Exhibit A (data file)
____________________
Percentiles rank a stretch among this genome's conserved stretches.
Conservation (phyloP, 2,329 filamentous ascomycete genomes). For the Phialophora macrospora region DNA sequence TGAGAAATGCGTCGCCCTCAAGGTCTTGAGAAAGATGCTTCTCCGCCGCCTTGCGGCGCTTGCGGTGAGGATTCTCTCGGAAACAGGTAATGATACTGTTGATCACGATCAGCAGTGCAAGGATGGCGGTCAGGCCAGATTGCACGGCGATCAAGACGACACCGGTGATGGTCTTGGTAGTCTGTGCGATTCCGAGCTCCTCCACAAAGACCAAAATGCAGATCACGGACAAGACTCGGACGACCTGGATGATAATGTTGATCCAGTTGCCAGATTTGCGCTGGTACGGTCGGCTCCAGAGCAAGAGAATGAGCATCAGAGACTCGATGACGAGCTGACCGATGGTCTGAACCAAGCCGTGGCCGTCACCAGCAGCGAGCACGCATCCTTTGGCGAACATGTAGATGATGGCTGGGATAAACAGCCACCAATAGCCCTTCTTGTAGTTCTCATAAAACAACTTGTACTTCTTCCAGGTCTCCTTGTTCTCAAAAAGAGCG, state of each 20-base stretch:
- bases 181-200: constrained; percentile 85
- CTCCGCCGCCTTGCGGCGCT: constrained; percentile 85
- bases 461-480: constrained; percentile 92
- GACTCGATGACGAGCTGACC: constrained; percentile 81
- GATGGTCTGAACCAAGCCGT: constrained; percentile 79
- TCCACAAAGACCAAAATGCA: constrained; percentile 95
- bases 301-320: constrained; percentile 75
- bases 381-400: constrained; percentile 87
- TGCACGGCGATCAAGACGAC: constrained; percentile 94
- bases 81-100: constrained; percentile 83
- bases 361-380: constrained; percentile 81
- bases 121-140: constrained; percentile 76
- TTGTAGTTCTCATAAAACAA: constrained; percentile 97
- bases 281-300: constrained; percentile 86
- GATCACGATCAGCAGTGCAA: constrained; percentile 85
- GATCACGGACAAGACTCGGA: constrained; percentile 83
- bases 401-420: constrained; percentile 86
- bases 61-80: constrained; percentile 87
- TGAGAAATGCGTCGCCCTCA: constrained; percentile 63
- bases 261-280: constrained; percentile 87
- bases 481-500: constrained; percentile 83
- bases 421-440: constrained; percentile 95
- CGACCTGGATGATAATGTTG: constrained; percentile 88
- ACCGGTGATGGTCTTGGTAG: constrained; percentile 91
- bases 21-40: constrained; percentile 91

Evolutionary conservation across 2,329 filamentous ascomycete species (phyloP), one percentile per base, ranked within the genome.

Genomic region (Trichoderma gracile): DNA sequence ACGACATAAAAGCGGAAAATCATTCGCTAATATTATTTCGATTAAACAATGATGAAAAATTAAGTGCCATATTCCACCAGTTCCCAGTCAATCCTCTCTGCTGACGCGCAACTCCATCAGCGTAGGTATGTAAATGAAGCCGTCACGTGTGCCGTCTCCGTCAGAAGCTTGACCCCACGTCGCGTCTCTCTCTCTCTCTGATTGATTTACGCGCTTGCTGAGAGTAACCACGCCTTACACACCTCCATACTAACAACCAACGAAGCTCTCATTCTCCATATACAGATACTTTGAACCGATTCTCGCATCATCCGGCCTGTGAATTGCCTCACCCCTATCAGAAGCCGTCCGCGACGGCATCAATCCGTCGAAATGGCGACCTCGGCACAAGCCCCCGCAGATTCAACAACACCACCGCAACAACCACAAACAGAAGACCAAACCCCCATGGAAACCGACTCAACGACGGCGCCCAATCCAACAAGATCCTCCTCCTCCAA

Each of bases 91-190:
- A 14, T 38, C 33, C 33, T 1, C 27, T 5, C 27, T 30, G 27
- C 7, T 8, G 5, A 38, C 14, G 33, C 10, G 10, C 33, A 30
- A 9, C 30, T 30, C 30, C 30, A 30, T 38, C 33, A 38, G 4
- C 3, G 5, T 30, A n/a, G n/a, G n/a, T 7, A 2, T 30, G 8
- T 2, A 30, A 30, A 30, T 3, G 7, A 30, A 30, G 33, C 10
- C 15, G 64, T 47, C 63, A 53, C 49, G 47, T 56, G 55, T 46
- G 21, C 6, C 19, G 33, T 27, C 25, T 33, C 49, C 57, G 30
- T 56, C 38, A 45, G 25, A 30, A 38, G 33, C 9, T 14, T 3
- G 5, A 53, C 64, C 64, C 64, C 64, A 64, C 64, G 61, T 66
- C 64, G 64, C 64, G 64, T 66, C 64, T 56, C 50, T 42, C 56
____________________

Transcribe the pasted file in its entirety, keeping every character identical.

Percentiles rank a stretch among this genome's conserved stretches.
Conservation (phyloP, 2,329 filamentous ascomycete genomes). For the Phialophora macrospora region DNA sequence TGAGAAATGCGTCGCCCTCAAGGTCTTGAGAAAGATGCTTCTCCGCCGCCTTGCGGCGCTTGCGGTGAGGATTCTCTCGGAAACAGGTAATGATACTGTTGATCACGATCAGCAGTGCAAGGATGGCGGTCAGGCCAGATTGCACGGCGATCAAGACGACACCGGTGATGGTCTTGGTAGTCTGTGCGATTCCGAGCTCCTCCACAAAGACCAAAATGCAGATCACGGACAAGACTCGGACGACCTGGATGATAATGTTGATCCAGTTGCCAGATTTGCGCTGGTACGGTCGGCTCCAGAGCAAGAGAATGAGCATCAGAGACTCGATGACGAGCTGACCGATGGTCTGAACCAAGCCGTGGCCGTCACCAGCAGCGAGCACGCATCCTTTGGCGAACATGTAGATGATGGCTGGGATAAACAGCCACCAATAGCCCTTCTTGTAGTTCTCATAAAACAACTTGTACTTCTTCCAGGTCTCCTTGTTCTCAAAAAGAGCG, state of each 20-base stretch:
- bases 181-200: constrained; percentile 85
- CTCCGCCGCCTTGCGGCGCT: constrained; percentile 85
- bases 461-480: constrained; percentile 92
- GACTCGATGACGAGCTGACC: constrained; percentile 81
- GATGGTCTGAACCAAGCCGT: constrained; percentile 79
- TCCACAAAGACCAAAATGCA: constrained; percentile 95
- bases 301-320: constrained; percentile 75
- bases 381-400: constrained; percentile 87
- TGCACGGCGATCAAGACGAC: constrained; percentile 94
- bases 81-100: constrained; percentile 83
- bases 361-380: constrained; percentile 81
- bases 121-140: constrained; percentile 76
- TTGTAGTTCTCATAAAACAA: constrained; percentile 97
- bases 281-300: constrained; percentile 86
- GATCACGATCAGCAGTGCAA: constrained; percentile 85
- GATCACGGACAAGACTCGGA: constrained; percentile 83
- bases 401-420: constrained; percentile 86
- bases 61-80: constrained; percentile 87
- TGAGAAATGCGTCGCCCTCA: constrained; percentile 63
- bases 261-280: constrained; percentile 87
- bases 481-500: constrained; percentile 83
- bases 421-440: constrained; percentile 95
- CGACCTGGATGATAATGTTG: constrained; percentile 88
- ACCGGTGATGGTCTTGGTAG: constrained; percentile 91
- bases 21-40: constrained; percentile 91

Evolutionary conservation across 2,329 filamentous ascomycete species (phyloP), one percentile per base, ranked within the genome.

Genomic region (Trichoderma gracile): DNA sequence ACGACATAAAAGCGGAAAATCATTCGCTAATATTATTTCGATTAAACAATGATGAAAAATTAAGTGCCATATTCCACCAGTTCCCAGTCAATCCTCTCTGCTGACGCGCAACTCCATCAGCGTAGGTATGTAAATGAAGCCGTCACGTGTGCCGTCTCCGTCAGAAGCTTGACCCCACGTCGCGTCTCTCTCTCTCTCTGATTGATTTACGCGCTTGCTGAGAGTAACCACGCCTTACACACCTCCATACTAACAACCAACGAAGCTCTCATTCTCCATATACAGATACTTTGAACCGATTCTCGCATCATCCGGCCTGTGAATTGCCTCACCCCTATCAGAAGCCGTCCGCGACGGCATCAATCCGTCGAAATGGCGACCTCGGCACAAGCCCCCGCAGATTCAACAACACCACCGCAACAACCACAAACAGAAGACCAAACCCCCATGGAAACCGACTCAACGACGGCGCCCAATCCAACAAGATCCTCCTCCTCCAA

Each of bases 91-190:
- A 14, T 38, C 33, C 33, T 1, C 27, T 5, C 27, T 30, G 27
- C 7, T 8, G 5, A 38, C 14, G 33, C 10, G 10, C 33, A 30
- A 9, C 30, T 30, C 30, C 30, A 30, T 38, C 33, A 38, G 4
- C 3, G 5, T 30, A n/a, G n/a, G n/a, T 7, A 2, T 30, G 8
- T 2, A 30, A 30, A 30, T 3, G 7, A 30, A 30, G 33, C 10
- C 15, G 64, T 47, C 63, A 53, C 49, G 47, T 56, G 55, T 46
- G 21, C 6, C 19, G 33, T 27, C 25, T 33, C 49, C 57, G 30
- T 56, C 38, A 45, G 25, A 30, A 38, G 33, C 9, T 14, T 3
- G 5, A 53, C 64, C 64, C 64, C 64, A 64, C 64, G 61, T 66
- C 64, G 64, C 64, G 64, T 66, C 64, T 56, C 50, T 42, C 56